Namely, that Star Citizen is a dream that many people are waiting to come true. For the most part, I agree with him on his analysis of attachment, yet where I strongly disagree is the claim that time is not on Star Citizen’s side. It has now been over 6 years, and Star Citizen is still going strong, having generated 194,134,247 dollars of ‘fan-ancing’, a term I’m happily borrowing from Suzanne Scott, defined by her as referencing the direct funding of a project via monetary contribution by fans, and emphasized by her to be particularly relevant in context of pre-existing fan bases of either a medium or specific media property (Wing Commander, even Star Citizen itself after acquiring enough brand recognition). She notes that part of the appeal lies in projects outside traditional industry players having an underdog, sub-culture appeal to them.
Anthony N. Smith sheds some light on the complex process of a crowd funding campaign, noting how the campaign phase is where someone pitching a project will look to secure both money and hype for their project, which then shifts towards execution after having secured sufficient funds and a sufficiently large community. But with their ever broadening scope, the developers of Star Citizen, Cloud Imperium Games (CIG) is noted to have never left this ‘campaign phase.’ Thus, they are forced to walk a tight rope between delivering on the promises they have already made, whilst securing additional funding for their project’s ever broadening scope. Two reddit threads, spread one day apart show the results of CIG losing their balance with a wrong decision and swiftly regaining it after a course correction. The below summary comes courtesy of u/Ch11rcH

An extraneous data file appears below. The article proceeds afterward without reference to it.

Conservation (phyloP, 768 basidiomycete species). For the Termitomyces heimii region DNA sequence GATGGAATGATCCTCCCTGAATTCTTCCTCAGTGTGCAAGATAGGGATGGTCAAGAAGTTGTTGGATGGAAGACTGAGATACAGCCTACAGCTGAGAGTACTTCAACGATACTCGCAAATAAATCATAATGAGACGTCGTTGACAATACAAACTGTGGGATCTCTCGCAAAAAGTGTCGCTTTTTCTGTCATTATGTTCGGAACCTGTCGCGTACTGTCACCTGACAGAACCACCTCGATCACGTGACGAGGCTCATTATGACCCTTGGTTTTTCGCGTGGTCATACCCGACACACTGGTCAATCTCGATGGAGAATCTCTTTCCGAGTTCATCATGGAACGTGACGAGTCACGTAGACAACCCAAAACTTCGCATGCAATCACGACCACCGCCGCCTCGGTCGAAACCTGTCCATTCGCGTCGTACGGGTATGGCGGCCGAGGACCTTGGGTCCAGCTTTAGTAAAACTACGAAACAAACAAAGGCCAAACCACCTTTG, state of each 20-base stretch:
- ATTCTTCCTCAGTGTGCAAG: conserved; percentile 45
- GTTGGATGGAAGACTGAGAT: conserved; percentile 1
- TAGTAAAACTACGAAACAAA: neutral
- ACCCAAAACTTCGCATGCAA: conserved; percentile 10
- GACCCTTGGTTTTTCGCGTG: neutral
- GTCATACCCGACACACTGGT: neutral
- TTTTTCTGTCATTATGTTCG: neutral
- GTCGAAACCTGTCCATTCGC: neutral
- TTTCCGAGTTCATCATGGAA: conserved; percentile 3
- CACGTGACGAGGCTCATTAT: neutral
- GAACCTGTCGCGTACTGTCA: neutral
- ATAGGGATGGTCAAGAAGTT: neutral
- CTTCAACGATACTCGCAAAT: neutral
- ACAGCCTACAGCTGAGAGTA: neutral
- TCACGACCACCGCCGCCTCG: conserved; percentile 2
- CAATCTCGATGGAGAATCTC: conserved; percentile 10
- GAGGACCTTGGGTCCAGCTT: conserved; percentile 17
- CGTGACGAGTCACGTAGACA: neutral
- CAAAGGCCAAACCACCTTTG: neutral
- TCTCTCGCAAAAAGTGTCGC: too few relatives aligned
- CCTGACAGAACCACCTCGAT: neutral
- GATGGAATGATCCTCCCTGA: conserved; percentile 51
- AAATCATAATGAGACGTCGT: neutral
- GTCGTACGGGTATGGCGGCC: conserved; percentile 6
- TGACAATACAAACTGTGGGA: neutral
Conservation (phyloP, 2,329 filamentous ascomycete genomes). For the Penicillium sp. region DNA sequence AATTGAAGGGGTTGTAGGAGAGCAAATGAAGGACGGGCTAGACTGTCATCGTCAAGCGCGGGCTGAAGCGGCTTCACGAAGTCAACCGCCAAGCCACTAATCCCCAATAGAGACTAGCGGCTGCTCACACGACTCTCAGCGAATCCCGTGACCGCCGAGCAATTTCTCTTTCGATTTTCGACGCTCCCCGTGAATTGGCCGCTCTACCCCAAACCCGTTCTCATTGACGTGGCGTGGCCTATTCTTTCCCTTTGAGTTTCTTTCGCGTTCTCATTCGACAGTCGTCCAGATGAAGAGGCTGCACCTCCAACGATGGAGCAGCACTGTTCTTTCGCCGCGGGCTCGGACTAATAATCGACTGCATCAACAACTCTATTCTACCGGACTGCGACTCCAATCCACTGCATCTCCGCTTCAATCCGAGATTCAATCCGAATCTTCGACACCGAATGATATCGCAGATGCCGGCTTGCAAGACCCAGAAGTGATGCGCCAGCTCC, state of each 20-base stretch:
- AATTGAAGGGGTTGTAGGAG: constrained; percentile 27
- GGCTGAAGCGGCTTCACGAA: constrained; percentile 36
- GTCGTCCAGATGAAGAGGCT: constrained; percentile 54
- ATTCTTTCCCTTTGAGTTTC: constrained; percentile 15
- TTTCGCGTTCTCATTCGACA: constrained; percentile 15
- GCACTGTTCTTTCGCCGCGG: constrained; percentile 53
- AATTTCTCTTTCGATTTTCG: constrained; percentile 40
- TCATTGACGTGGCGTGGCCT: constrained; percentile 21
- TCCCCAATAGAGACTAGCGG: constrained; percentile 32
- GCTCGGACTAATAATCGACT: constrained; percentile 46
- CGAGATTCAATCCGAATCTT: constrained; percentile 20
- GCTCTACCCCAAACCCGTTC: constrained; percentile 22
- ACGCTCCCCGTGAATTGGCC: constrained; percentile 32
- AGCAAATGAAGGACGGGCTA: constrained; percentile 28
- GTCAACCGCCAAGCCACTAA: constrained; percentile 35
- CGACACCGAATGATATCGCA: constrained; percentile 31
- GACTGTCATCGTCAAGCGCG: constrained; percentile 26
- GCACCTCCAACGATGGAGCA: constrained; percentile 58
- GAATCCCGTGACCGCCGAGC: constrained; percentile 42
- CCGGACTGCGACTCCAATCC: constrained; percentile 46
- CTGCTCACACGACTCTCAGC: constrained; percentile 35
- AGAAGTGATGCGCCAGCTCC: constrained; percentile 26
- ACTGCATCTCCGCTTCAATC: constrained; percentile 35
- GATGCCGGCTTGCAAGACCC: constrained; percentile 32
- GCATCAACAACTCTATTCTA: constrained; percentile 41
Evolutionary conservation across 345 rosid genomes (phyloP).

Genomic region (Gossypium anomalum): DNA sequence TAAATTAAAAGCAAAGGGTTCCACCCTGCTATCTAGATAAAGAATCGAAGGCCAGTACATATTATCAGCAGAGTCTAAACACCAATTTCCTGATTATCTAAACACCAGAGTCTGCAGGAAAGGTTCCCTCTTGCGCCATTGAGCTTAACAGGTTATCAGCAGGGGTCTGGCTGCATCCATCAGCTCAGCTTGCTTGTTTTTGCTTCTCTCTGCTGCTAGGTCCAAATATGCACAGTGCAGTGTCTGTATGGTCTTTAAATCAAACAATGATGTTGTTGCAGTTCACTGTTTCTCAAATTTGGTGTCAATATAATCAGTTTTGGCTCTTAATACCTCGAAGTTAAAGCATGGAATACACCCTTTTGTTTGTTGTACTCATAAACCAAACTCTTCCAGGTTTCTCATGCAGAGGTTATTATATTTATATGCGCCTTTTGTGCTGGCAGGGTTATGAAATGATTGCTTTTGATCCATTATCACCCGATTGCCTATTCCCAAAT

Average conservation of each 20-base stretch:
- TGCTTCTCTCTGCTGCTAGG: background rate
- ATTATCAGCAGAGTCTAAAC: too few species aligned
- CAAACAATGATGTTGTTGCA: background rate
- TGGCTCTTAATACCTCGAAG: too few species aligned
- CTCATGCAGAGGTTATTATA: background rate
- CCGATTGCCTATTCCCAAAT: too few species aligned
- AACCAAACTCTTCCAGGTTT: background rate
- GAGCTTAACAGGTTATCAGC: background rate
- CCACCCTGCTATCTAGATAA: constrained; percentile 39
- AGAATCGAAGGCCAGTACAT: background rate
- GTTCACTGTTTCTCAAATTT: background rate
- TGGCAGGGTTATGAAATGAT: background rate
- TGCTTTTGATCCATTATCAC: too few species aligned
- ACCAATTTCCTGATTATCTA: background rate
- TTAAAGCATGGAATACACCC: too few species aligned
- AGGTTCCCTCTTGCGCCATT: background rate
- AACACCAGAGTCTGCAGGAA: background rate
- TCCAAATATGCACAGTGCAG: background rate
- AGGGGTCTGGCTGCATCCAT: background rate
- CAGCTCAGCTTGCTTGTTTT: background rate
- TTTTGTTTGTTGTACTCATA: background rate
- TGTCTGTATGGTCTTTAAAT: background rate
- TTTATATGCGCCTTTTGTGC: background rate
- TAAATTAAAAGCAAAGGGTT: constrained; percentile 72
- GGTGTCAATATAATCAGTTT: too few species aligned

I can certainly understand why fans would be hyper critical in this case, normal investing relies on professional investors getting direct power and influence in exchange for their money. Though as noted above, the individual expenditures of individual fans can reach astronomical proportions, Star Citizen’s developer Cloud Imperium Games (CIG), actually claims fans to be asking for this themselves.